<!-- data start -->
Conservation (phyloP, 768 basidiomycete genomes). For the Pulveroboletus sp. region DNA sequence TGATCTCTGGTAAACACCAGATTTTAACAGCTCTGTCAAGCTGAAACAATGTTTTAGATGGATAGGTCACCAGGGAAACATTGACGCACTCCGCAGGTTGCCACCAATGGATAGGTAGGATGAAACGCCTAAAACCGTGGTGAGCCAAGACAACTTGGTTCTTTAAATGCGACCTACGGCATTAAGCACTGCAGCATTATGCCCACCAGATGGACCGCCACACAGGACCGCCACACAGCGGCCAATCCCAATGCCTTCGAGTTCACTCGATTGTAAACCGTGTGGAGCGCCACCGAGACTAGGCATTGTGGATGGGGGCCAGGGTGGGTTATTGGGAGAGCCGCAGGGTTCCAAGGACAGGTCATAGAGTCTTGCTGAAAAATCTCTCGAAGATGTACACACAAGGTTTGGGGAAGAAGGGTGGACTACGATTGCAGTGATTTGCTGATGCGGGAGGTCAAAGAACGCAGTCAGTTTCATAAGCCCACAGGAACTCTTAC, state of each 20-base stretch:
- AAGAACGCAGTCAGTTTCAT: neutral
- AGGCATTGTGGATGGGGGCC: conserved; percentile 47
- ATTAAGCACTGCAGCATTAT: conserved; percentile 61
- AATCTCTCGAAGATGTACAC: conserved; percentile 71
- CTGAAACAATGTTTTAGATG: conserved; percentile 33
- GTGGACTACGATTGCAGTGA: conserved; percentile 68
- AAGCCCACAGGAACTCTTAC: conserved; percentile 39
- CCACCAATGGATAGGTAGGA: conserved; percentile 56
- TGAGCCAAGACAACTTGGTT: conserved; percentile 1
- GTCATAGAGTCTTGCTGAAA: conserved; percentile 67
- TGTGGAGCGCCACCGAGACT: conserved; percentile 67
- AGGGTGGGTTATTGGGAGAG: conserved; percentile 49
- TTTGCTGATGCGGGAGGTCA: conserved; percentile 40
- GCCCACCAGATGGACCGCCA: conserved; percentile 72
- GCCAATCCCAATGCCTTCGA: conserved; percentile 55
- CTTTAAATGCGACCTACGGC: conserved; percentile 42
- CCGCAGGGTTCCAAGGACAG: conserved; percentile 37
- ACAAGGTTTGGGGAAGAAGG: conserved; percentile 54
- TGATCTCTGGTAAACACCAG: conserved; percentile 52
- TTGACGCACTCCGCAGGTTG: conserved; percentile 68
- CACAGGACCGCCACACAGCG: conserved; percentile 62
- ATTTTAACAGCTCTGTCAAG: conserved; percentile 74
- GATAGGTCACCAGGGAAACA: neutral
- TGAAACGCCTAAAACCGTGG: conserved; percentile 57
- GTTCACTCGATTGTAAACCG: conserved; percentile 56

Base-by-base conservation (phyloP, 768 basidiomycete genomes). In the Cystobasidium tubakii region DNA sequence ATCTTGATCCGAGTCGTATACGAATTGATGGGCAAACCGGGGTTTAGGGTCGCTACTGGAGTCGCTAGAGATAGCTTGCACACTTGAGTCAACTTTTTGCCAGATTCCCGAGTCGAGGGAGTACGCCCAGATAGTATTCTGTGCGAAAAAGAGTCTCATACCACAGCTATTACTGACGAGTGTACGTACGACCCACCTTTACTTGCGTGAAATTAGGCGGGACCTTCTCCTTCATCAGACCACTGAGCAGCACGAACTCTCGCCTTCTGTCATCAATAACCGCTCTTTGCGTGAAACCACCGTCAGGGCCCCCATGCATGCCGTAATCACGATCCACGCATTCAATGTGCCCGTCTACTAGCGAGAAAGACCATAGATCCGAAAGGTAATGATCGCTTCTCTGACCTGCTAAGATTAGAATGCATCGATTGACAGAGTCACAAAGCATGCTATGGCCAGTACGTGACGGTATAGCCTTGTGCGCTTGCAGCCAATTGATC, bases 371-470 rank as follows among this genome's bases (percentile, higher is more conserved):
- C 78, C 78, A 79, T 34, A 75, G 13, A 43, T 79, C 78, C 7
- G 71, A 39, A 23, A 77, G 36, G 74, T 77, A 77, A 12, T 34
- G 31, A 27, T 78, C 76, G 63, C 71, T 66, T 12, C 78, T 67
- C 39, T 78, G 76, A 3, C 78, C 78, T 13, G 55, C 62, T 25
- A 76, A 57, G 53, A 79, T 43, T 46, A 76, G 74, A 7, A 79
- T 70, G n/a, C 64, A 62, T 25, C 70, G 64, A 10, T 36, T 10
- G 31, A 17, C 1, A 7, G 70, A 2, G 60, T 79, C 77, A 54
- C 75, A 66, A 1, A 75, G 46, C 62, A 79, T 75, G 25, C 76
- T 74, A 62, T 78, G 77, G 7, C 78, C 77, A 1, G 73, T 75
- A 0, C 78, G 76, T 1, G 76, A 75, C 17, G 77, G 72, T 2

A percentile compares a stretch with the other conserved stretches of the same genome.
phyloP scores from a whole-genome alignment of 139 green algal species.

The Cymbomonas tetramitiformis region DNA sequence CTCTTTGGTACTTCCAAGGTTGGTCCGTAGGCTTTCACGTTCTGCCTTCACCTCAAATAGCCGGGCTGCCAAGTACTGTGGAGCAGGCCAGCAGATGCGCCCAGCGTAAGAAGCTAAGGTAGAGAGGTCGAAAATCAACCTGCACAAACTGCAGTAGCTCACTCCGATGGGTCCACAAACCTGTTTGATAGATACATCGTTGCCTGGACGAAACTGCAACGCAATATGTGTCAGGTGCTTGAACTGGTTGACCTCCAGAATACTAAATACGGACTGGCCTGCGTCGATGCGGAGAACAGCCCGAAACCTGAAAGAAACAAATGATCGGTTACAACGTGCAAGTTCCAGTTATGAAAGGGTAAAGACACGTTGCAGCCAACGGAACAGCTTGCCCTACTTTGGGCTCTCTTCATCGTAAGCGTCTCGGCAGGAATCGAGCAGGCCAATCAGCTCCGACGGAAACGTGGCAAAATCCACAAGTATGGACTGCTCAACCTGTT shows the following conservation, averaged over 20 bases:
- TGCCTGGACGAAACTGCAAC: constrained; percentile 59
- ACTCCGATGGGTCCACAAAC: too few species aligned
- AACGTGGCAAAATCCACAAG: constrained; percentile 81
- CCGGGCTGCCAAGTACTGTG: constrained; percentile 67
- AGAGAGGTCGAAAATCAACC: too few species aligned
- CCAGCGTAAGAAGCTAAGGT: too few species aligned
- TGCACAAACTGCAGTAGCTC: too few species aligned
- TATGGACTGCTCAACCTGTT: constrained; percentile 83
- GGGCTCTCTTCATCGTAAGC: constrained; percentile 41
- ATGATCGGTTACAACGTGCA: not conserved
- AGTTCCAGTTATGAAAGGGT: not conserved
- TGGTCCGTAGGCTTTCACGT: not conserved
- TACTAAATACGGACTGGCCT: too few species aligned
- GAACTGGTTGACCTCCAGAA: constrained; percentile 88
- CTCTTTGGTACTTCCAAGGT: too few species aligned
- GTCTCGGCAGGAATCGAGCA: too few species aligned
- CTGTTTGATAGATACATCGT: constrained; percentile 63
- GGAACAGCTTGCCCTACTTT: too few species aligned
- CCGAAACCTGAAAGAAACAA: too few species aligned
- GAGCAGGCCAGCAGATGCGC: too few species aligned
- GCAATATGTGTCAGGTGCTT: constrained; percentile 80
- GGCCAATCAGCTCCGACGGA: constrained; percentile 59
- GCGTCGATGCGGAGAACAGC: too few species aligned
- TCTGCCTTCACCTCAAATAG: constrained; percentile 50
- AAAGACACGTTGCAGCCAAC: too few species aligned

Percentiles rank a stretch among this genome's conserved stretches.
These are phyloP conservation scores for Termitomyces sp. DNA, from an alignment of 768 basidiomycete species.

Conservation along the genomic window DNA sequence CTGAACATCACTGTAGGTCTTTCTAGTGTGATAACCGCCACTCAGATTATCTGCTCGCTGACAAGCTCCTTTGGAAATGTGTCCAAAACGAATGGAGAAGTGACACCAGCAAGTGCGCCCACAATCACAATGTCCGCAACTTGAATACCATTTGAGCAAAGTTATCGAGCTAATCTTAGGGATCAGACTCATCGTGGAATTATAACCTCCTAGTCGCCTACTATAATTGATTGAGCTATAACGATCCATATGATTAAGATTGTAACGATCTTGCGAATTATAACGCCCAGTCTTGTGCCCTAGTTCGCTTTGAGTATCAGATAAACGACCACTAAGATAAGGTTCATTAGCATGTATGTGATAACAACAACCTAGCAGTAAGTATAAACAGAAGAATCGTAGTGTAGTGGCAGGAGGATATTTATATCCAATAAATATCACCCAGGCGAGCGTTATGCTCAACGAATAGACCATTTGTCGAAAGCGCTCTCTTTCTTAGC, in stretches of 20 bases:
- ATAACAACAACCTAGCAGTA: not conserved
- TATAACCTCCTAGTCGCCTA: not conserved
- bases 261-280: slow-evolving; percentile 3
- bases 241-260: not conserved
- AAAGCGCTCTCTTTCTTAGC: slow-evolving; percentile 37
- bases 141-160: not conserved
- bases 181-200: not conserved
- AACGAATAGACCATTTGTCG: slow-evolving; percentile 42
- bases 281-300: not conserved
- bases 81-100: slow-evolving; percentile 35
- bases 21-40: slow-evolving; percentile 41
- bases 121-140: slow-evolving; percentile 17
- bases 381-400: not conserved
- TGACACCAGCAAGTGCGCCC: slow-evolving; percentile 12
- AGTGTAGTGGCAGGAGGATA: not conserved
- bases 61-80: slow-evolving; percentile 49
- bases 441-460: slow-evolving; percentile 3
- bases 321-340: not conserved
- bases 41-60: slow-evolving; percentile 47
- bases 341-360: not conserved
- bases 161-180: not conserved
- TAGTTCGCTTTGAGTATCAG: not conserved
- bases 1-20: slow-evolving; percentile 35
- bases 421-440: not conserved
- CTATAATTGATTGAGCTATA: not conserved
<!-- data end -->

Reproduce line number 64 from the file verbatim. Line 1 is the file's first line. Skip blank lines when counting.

- TCTGCCTTCACCTCAAATAG: constrained; percentile 50